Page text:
Norway travel strict limitation bet’n Sweeden and Denmark with an increased risk of infection & Deutsche Bank to shut 500 German branches accross the country

Oslo, Norway (By Ahmed Tanveer): The Norwegian Prime Minister Erna Solberg urges that everyone must comply with the infection control rules in order not to have another shut. Now five new countries are turning red, and travel to even green countries is discouraged. In recent weeks, the infection has increased again. Everyone must contribute to the hard work. Now we are at a tipping point, says Prime Minister Erna Solberg. The Prime Minister emphasizes that they had calculated for a possible increase in infections when Norway was gradually opened before the summer. Therefore, it is crucial to follow the infection control rules, Solberg emphasizes. Five new red countries, no travel at all Iceland, Cyprus, Malta, the Netherlands and Poland become no go zone. The rules for the Faroe Islands and some regions in Sweden and Denmark will also change. The six regions in Sweden are Östergötland, Örebro, Blekinge, Värmland, Uppsala and Dalarna. Solberg says that they no longer categorize the countries as green and red countries, but yellow and red countries. As the situation is now worse, we advise against all travel abroad, and extend the Ministry of Foreign Affairs’ global travel advice until 1 October. Right now it is best to stay at home in Norway. No country is green.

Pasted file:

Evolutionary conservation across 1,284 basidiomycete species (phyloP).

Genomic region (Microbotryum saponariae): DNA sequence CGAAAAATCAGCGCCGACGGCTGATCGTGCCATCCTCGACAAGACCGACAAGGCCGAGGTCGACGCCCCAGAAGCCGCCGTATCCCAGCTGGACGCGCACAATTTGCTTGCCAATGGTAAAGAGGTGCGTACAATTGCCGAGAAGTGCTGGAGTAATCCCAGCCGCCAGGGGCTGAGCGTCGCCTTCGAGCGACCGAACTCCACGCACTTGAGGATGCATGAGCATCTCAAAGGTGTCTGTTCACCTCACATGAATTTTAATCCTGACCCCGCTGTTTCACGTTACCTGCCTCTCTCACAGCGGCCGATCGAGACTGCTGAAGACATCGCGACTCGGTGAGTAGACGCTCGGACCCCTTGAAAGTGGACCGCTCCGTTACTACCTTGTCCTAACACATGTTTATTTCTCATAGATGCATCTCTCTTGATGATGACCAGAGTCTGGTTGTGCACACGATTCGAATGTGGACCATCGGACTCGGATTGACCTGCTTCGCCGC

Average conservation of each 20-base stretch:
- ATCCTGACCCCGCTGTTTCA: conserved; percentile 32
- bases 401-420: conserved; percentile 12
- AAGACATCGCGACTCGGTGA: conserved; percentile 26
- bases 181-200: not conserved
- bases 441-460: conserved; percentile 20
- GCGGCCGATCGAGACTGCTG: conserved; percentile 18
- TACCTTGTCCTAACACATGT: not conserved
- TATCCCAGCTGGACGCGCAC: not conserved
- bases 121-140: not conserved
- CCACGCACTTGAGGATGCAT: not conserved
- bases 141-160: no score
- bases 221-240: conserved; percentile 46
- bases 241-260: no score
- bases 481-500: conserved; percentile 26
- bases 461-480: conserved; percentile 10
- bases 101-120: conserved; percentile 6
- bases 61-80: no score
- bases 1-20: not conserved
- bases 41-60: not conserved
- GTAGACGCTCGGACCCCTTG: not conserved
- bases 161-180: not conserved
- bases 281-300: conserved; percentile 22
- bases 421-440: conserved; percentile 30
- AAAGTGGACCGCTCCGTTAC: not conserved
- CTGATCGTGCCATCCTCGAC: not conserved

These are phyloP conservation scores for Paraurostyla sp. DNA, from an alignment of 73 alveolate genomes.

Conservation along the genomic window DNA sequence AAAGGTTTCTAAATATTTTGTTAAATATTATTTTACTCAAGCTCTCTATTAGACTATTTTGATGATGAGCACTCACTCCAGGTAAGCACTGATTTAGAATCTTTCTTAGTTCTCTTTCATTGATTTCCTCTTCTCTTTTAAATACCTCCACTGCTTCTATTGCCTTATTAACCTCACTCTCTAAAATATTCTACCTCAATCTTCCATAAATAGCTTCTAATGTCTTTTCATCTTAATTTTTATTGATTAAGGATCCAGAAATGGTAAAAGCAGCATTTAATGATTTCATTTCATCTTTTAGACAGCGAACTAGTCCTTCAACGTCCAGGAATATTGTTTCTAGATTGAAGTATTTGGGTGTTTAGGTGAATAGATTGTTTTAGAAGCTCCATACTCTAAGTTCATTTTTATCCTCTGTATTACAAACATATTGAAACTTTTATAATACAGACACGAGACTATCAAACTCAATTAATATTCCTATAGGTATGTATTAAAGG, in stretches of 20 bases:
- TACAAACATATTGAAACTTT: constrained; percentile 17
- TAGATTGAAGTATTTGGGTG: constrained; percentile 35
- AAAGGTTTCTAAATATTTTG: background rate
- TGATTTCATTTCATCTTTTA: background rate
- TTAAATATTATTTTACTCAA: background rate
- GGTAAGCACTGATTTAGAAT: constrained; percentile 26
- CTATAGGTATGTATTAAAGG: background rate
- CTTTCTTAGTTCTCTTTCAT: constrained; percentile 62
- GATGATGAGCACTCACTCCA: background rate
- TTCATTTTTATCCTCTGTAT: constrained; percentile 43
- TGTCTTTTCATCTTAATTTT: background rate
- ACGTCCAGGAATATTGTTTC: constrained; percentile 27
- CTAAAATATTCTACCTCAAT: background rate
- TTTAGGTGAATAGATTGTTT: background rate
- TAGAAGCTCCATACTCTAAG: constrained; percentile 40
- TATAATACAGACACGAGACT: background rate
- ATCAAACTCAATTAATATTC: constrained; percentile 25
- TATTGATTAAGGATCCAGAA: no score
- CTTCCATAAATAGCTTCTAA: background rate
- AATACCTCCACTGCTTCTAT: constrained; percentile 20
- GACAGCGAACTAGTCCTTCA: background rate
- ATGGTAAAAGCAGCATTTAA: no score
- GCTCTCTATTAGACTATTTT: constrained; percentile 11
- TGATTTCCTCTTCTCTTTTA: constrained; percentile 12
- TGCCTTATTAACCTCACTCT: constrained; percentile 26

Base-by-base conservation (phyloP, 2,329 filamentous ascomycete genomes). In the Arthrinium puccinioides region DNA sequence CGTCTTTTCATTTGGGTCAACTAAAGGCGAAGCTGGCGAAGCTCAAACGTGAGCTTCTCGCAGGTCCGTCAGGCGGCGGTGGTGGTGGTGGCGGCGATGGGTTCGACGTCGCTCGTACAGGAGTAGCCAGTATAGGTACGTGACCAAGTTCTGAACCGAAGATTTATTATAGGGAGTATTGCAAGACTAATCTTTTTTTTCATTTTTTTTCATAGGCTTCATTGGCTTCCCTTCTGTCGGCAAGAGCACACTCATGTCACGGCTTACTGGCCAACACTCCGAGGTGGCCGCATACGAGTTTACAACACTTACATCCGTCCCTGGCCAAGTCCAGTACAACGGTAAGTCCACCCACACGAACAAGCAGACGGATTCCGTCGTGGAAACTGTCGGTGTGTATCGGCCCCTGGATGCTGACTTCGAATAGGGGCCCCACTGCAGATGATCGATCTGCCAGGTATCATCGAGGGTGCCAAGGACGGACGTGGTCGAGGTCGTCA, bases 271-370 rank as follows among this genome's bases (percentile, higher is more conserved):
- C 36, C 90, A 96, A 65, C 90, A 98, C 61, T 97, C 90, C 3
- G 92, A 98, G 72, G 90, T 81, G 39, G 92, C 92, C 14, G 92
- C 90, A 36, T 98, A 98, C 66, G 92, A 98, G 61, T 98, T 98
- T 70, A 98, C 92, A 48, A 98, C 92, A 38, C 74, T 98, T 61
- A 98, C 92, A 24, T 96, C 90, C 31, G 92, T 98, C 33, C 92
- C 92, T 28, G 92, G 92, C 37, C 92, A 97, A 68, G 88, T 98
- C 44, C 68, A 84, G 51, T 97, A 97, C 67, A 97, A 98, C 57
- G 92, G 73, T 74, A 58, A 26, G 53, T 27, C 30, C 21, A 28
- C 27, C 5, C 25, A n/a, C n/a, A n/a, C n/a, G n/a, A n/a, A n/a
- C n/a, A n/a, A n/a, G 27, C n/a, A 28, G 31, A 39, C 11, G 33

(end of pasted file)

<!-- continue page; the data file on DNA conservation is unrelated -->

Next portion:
The Deutch bank announced on Tuesday it would close about 500 branches across the country. Since 2019 Deutsche has been in the midst of a restructuring that involves a partial retreat from investment banking activities, a radical shrinking of its balance sheet and 18,000 job cuts by 2022. In the early phase of the virus crisis, Deutsche temporarily halted lay-offs.  The new round of branch closures will entail an unspecified number of job cuts. Deutsche is seeking to finish the negotiations with the workers’ council by the end of this year so the cuts can be made in 2021, according to a person familiar with the plans. Covid-19 has prompted more card and online transactions in traditionally cash-loving Germany, partly because of a desire to avoid touching notes and coins.

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